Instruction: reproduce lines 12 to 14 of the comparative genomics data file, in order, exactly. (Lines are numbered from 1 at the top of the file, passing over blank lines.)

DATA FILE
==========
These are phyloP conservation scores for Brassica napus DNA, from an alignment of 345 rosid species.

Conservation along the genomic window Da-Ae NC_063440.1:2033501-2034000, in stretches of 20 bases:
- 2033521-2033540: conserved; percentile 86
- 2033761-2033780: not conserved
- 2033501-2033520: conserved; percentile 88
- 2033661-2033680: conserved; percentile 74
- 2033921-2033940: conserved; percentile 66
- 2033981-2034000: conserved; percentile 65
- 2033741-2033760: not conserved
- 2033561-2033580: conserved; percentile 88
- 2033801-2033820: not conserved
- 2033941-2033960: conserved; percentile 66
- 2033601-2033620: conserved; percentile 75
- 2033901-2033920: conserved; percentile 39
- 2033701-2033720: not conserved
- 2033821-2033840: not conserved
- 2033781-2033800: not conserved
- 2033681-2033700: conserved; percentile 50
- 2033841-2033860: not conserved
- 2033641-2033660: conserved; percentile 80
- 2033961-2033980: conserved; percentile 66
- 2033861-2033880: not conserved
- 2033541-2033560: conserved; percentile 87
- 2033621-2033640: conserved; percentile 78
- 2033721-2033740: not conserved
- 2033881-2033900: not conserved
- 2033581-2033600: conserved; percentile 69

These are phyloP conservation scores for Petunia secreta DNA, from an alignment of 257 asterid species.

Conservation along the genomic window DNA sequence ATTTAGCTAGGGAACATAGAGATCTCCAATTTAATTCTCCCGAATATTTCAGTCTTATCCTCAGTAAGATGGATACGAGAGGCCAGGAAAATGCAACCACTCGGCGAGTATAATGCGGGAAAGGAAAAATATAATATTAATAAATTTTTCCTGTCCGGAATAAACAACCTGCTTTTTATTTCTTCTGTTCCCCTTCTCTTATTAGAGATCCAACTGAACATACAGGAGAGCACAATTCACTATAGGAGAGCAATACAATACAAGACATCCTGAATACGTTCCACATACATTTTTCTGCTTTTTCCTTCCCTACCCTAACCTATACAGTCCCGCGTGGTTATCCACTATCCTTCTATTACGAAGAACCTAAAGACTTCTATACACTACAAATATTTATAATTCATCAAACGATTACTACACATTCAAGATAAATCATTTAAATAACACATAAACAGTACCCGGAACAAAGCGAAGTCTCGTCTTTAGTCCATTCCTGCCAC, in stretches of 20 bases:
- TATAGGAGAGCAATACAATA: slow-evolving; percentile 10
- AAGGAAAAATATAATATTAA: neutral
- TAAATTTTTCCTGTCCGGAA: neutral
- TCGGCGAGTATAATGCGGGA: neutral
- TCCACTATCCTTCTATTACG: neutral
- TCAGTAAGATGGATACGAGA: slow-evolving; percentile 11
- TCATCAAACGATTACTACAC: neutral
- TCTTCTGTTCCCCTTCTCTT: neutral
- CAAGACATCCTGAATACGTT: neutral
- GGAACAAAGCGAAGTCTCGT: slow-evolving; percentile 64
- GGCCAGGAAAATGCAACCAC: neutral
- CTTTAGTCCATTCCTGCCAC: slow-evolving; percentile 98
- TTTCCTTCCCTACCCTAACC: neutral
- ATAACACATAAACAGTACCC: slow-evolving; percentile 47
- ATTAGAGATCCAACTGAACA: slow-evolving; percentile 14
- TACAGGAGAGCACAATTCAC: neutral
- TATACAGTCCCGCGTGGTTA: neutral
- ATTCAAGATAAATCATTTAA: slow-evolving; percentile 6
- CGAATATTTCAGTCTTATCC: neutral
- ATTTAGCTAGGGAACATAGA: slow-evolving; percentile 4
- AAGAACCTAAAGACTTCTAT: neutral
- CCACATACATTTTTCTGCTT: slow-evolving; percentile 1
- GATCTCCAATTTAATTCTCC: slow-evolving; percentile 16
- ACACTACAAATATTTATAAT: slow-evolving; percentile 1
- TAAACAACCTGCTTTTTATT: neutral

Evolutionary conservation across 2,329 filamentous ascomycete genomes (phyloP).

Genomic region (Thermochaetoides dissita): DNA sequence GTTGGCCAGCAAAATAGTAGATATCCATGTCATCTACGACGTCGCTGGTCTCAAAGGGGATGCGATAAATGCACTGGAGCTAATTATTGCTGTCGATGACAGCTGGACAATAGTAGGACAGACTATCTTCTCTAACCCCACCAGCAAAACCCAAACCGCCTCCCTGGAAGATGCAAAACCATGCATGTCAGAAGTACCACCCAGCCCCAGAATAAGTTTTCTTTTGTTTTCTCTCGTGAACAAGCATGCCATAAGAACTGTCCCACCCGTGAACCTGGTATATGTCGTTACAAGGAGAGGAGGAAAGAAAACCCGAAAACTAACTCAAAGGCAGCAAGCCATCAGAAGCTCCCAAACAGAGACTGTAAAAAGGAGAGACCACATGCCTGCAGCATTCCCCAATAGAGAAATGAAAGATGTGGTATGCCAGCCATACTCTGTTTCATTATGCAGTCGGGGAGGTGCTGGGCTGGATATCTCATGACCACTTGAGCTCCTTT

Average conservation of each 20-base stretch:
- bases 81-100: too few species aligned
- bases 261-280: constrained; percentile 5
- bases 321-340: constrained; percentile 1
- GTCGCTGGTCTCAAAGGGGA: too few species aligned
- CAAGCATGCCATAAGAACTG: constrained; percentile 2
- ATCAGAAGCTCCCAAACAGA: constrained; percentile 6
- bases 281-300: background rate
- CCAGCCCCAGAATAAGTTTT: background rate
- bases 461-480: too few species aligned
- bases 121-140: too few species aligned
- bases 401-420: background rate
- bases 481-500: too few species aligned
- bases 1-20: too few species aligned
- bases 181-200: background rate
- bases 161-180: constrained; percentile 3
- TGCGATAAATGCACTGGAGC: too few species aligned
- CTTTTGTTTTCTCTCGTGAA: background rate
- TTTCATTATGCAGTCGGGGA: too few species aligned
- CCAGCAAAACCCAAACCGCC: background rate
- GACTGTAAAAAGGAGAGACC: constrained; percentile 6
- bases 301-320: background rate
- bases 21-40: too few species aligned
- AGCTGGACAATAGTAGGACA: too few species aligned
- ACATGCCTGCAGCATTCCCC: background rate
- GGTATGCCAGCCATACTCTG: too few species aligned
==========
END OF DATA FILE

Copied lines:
- 2033941-2033960: conserved; percentile 66
- 2033601-2033620: conserved; percentile 75
- 2033901-2033920: conserved; percentile 39